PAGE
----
Money supply, in vogue again?

Discussion in 'Economics' started by ASusilovic, Feb 20, 2009.

  1. ...

    Some economic forecasters and strategists are pointing to a steep five-month rise in the amount of money held as indicating that a recovery in the U.S. economy is slowly but surely getting under way.


    In January, the M2's annualized growth rate over the previous three months jumped to nearly 18%. In August, the three-month average growth rate was less than 3%.


    Usually, Callahan says, it takes six to nine months for a pickup in money supply to take effect. That would mean a turnaround is already under waz.}&dist=SecMostRead

    6-9 month. Maybe worth buying some DEC calls...?
  2. Interesting how that guys chart handily only goes back to the 60s, not to the 30s. The money supply growth rate skyrocketed in the 30s but didn't induce much growth.

    "If you turn up the heating at home in the winter, but the windows are open it won't get much warmer":

  3. The severity of the economic contraction will correspond to the severity of the military conflict that WILL follow afterwards. We'll see. :eek:
  4. This issue isn't really about the money supply. It's about the supply of credit. Securitization allowed banks to lever credit 10 to 1 with fractional reserve lending which they then sold the normal leveraged loans to MS, BSC, LEH, GS, C etc. Then the investment banks re-bundled these loans leveraged at 30 to 1. The purchasers of these CDO's borrowed from future earnings to pay for them. Thus, this process created an enormous inflation of credit, beyond what we have ever seen, even in the 1920's. Now, we have the federal reserve printing money to try to fill the gap, but the gap is so huge, 100's of trillions, that there's no way to print enough money to re-ignite monetary inflation to offset the deflating credit bubble. That's why you see the TALF. The fed is trying to re-ignite the securitization market by backstopping it. Overall, that's why we see such delay in any solutions from the government at this point, they aren't really sure if anything will re-create securitization at a level that will offset the deflating credit.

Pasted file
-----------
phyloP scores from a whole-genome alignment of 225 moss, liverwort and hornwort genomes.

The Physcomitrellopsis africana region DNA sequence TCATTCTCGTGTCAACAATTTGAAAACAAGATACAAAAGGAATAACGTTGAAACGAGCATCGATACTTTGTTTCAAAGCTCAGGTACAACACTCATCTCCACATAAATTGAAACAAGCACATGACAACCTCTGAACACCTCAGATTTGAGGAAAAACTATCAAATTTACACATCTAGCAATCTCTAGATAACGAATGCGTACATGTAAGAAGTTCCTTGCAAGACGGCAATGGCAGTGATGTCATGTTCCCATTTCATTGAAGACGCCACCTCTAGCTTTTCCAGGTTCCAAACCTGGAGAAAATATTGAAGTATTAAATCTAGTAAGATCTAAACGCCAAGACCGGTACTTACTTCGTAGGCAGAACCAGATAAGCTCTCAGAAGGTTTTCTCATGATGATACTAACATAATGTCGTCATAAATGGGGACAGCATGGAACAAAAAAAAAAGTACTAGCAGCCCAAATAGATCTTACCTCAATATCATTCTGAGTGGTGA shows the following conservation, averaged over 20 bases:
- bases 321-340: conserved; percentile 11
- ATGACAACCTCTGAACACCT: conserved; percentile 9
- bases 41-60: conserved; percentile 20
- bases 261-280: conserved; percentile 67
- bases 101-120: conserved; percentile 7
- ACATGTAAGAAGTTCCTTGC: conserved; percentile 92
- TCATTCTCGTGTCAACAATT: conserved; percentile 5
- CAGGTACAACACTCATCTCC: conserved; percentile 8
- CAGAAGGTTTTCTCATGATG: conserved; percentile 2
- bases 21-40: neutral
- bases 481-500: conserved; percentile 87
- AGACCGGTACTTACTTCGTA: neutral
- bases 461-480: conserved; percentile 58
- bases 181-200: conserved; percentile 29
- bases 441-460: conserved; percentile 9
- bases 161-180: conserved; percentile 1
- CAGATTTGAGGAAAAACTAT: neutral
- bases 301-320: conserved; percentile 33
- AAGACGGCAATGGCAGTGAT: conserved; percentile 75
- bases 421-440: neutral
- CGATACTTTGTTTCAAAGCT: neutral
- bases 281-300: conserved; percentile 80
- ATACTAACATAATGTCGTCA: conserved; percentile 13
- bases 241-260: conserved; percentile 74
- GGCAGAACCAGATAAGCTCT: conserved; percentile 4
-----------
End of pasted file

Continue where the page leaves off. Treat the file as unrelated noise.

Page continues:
5. Daal


    M1 and M2 went down
  6. The world will be ripe for a destructive ideologue or two to take power in the next few years if the central banks & govts don't get a handle on this.
  7. coolraz


    Obama? ; )
  8. there is no such thing as "a too big of a gap that the fed can't fill"

    100's of trillions! ????

    would you care to explain what the result of this debt destruction will possibly be and how far can it go till eventually the dollar collapses?
  9. coolraz


    I would like to see about 10-15% per year inflation so that my fixed rate student loans gets wiped out fast....

    so please mr. goverment, print more money !
    #10     Feb 21, 2009